Rethinking the British Empire through eco-cultural networks

Materialist-cultural environmental history, Relational connections and agency

James Beattie*, Edward Melillo, Emily O’Gorman

*Corresponding author for this work

Research output: Contribution to journalArticle

7 Citations (Scopus)


In this short discussion, we use examples from the British Empire to introduce the concept of eco-cultural networks as a lens for examining interconnected, wide-ranging social and environmental processes. We present three conceptual advances that this framework offers to environmental historians: 1) a rethinking of the divisions between cultural and material approaches to environmental history; 2) an emphasis on relational connections in the making of networks; and, 3) a renewed focus on questions of agency. Each of these developments opens up new questions within environmental history and promotes engagement with work outside the field, especially with the ecological sciences and the environmental humanities.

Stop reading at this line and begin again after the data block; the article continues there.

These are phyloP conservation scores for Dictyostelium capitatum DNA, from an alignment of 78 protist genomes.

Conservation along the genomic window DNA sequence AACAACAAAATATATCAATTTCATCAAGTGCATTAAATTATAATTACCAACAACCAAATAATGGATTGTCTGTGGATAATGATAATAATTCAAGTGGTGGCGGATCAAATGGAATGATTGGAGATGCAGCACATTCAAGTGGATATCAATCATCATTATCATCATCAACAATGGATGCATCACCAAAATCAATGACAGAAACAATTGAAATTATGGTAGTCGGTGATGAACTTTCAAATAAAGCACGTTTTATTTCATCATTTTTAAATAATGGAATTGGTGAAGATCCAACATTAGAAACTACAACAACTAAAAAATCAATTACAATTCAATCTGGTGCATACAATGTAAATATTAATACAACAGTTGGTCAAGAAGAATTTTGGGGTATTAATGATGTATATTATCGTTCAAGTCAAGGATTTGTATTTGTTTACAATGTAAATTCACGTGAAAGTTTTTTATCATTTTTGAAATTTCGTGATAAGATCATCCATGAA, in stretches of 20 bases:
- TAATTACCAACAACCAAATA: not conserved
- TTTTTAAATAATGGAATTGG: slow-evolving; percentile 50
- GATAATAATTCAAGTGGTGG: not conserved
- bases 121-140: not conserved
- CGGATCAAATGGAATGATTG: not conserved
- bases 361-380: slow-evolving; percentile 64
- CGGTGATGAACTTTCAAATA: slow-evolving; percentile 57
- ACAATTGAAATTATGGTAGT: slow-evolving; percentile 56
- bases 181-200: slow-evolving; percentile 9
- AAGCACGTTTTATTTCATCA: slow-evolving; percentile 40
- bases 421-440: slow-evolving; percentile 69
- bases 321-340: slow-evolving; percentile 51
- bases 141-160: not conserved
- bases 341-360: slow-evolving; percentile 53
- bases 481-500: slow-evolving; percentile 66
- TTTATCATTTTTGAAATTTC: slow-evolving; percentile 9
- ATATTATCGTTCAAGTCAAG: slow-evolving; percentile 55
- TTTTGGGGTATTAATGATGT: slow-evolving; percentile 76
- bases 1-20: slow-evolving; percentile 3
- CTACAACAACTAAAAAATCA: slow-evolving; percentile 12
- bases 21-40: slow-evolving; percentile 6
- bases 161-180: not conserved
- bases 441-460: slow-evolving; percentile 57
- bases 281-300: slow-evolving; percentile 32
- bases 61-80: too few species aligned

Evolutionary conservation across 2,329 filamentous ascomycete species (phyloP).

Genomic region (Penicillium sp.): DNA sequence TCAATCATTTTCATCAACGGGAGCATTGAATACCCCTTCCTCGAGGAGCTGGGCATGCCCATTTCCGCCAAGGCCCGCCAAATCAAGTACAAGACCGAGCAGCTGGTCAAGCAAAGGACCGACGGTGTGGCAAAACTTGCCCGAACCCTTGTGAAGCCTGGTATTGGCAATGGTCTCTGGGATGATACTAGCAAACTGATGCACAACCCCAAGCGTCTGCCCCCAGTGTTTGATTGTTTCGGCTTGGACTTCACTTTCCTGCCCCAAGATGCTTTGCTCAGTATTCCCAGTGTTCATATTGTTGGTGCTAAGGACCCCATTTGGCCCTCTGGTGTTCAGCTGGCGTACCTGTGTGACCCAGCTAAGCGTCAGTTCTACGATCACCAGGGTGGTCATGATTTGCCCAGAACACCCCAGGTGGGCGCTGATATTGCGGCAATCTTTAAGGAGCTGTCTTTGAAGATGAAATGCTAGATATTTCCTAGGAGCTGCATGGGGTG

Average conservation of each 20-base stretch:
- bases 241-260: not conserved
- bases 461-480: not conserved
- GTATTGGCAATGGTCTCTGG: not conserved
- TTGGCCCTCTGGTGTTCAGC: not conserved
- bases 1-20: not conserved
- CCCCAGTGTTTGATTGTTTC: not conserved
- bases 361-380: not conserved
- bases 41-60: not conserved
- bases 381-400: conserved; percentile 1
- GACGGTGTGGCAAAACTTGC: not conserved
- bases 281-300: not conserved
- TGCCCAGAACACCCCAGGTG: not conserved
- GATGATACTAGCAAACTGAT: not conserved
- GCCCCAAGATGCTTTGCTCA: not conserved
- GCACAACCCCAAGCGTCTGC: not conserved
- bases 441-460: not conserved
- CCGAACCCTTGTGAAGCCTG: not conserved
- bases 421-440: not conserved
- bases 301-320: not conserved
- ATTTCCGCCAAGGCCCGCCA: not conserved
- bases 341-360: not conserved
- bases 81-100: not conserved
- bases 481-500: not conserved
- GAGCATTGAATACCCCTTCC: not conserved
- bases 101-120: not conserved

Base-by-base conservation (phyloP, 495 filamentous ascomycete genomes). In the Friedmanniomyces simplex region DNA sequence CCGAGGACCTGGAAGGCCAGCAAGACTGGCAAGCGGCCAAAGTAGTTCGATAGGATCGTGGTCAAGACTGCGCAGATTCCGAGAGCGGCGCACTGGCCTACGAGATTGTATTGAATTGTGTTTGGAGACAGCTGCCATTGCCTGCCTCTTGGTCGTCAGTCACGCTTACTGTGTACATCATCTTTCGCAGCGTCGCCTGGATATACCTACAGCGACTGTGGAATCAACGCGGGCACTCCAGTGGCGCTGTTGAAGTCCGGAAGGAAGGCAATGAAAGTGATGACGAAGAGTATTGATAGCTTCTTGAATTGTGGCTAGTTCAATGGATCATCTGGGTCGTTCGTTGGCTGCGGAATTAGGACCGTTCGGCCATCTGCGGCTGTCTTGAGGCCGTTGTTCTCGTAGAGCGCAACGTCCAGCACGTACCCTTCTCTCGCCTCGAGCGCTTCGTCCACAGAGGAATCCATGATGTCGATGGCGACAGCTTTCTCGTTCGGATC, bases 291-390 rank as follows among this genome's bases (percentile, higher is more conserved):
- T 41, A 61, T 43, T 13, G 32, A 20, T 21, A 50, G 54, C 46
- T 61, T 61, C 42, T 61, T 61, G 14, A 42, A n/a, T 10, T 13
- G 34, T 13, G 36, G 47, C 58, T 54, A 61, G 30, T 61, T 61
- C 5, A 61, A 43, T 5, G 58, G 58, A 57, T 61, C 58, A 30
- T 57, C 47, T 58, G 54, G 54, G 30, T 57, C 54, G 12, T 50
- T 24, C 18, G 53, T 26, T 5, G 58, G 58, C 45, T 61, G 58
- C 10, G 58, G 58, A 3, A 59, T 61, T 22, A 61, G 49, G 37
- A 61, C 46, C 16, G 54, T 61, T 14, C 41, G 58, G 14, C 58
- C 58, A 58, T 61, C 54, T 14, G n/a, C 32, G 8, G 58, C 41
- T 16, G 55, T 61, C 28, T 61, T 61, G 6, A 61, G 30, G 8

Original languageEnglish
Pages (from-to)561-575
Number of pages15
JournalEnvironment and History
Issue number4
Publication statusPublished - 1 Nov 2014


  • Agency
  • Cultural and material environmental history
  • Eco-cultural
  • Ecology
  • Environment and theory
  • Environmental historiography
  • Environmental humanities
  • Networks
  • Transnational history
  • World environmental history
  • empire

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